The cyanotype process is one of the simplest and safest methods for printing an image using light. If potassium ferricyanide and a light-sensitive ferric compound are dissolved in water and painted onto a porous substrate (usually watercolor paper), the surface will darken where light strikes it due to the production of potassium ferric ferrocyanide, which is a form of prussian blue. The remaining unreacted salts can then be washed away with water, and are generally environmentally benign. Despite this simplicity, in practice the process is often poorly understood and haphazardly executed, leading to a reputation of producing low quality and inconsistent prints. To resolve this, I decided to develop a simple and reliable method for making cyanotypes, in which all steps are fully understood and repeatable.
The first step was to design the sensitizer solution which produces the printed image. This contains the two ingredients mentioned above, and since potassium ferricyanide cannot reasonably be substituted for anything else, the only decision to make was on the specific light-sensitive ferric compound. Historically ferric ammonium citrate was used, but this is poorly-characterized (having no defined ratio of ingredients), unstable in solution, and retains moisture, forming a sticky layer on the coated surface. Instead, I decided to use ferric ammonium oxalate, which is a well-defined crystalline solid and which also has higher light-sensitivity.
The next step was to determine the ratio of these ingredients and their concentration in water. While the vast majority of cyanotype formulas specify a large excess of light-sensitive material, this is unnecessary, and leads to problems in the printed image such as solarization and bleeding. I found it more efficient and reasonable to have the two ingredients in equal molar concentrations, which I calculated to be 1.3 parts ferric ammonium oxalate for every part of potassium ferricyanide, by weight. In addition, I found it beneficial to include a small amount of oxalic acid in the solution, as most watercolor papers are alkaline-buffered. To determine the water content, I simply made solutions of increasing concentration until the prints no longer showed an improvement in intensity. Above a certain threshold the excess sensitizer crystallizes within the paper and is inactive, and I found that this generally happens at around 10% solids by weight. The resulting composition is as follows:
This solution can be prepared in bulk, and will keep for some time (at least a week) if stored in an amber bottle away from sunlight. In the long term it will degrade into prussian blue, but I found that this sinks to the bottom of the bottle, so the only problem is the loss of concentration. If brushed on thinly, I found that each milliliter of solution will cover around 100 square inches of watercolor paper, and if the sensitized paper is exposed to light as soon as it is dry to the touch, it produces a clean print with no blue pigment in the unexposed areas. High-quality negatives can be made with an ordinary printer using transparency film, and controlled exposures can be made with a 500W halogen lamp and a stopwatch. In general, five minutes of exposure at a distance of one foot from the lamp produces a decent image, and one such print can be seen at the top left of the page.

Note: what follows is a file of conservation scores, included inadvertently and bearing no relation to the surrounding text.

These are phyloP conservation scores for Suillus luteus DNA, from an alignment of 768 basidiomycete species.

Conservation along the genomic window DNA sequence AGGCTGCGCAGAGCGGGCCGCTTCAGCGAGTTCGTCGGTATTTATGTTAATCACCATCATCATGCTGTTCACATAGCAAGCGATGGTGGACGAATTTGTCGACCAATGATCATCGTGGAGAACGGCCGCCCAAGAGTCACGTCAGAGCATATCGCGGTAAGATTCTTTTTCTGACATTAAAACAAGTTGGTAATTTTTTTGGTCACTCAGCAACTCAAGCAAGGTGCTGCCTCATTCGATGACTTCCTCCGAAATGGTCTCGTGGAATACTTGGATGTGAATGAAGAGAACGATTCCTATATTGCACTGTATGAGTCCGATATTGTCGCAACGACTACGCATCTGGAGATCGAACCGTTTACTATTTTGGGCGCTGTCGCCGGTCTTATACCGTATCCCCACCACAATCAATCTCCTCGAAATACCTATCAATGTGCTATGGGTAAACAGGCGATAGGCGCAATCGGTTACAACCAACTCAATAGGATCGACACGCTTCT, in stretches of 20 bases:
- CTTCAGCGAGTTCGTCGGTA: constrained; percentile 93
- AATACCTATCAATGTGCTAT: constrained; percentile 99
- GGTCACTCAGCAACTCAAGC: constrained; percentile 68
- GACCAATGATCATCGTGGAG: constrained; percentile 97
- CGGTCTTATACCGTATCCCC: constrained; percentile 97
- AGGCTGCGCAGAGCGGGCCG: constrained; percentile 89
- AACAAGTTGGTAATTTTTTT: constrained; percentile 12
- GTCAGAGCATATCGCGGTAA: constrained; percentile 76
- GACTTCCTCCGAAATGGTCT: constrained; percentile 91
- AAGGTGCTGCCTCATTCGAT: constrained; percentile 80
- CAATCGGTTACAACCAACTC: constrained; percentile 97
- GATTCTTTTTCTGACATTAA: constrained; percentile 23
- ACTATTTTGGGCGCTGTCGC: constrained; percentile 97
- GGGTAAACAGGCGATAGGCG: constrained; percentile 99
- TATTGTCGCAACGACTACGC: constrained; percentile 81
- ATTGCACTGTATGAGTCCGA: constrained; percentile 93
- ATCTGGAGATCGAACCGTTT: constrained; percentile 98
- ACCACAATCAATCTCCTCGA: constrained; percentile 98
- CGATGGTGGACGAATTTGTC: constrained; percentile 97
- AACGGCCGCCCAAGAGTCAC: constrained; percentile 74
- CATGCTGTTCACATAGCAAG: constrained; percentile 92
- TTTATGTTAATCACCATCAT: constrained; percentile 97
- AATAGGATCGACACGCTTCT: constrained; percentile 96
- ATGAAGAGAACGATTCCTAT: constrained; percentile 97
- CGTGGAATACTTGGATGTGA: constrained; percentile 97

This type of print has one limitation, however; prussian blue is not entirely lightfast, and will fade if continuously exposed to sunlight. Fortunately, with a few additional steps, the pigment can be modified in-place to produce a more stable compound; namely, iron gall ink. This modification requires three dilute aqueous solutions which the print is first soaked in, then rinsed with water afterwards. These are depleted slowly and can be reused a number of times, typically by pouring a small amount into a tray for processing prints, then returning the contents of the tray to a storage bottle afterwards. They can be seen below, in the order in which they are used:
The developer bath has three purposes: first, it neutralizes any remaining alkali contained in the paper. Second, it dissolves any ferric hydroxide that may have formed due to the sensitizer reacting with the paper ingredients; without this step, toned prints become very dark and lose their contrast. Finally, it has an intensifying effect on the blue color of the print, and if the bluest possible print is desired, the process can be stopped here.
The bleach bath destroys the blue pigment by dissolving away the ferrocyanide ion, leaving behind a pale yellow image made of ferric hydroxide. This is generally too weak of an image to be clearly visible, but if a very light print is desired, this can be the final step.
The toner bath reacts with the ferric hydroxide from the previous step, forming a dark ink where the original image was printed. Different forms of tannic acid produce slightly different colors, but I achieved the best results by using oak gall powder, which has less of a tendency to stain the paper. At this point the image is stable, and should be able to withstand extended exposure to light. Each of these steps can be seen in order at the top of the page, to the right of the original print which was only rinsed with water.
This method is extremely cheap and simple to use, and with the improvements described above it produces consistent enough results for high-volume printing; in particular, I believe it has potential as an alternative to the printing press for the small-scale production of books, having a particular advantage if the book is to contain detailed images. In the future I intend to experiment with making glass negatives (both hand-written and photographic) for printing of this type, but for now I will continue experimenting with the cyanotype reaction, as it has a number of other uses which I would like to explore.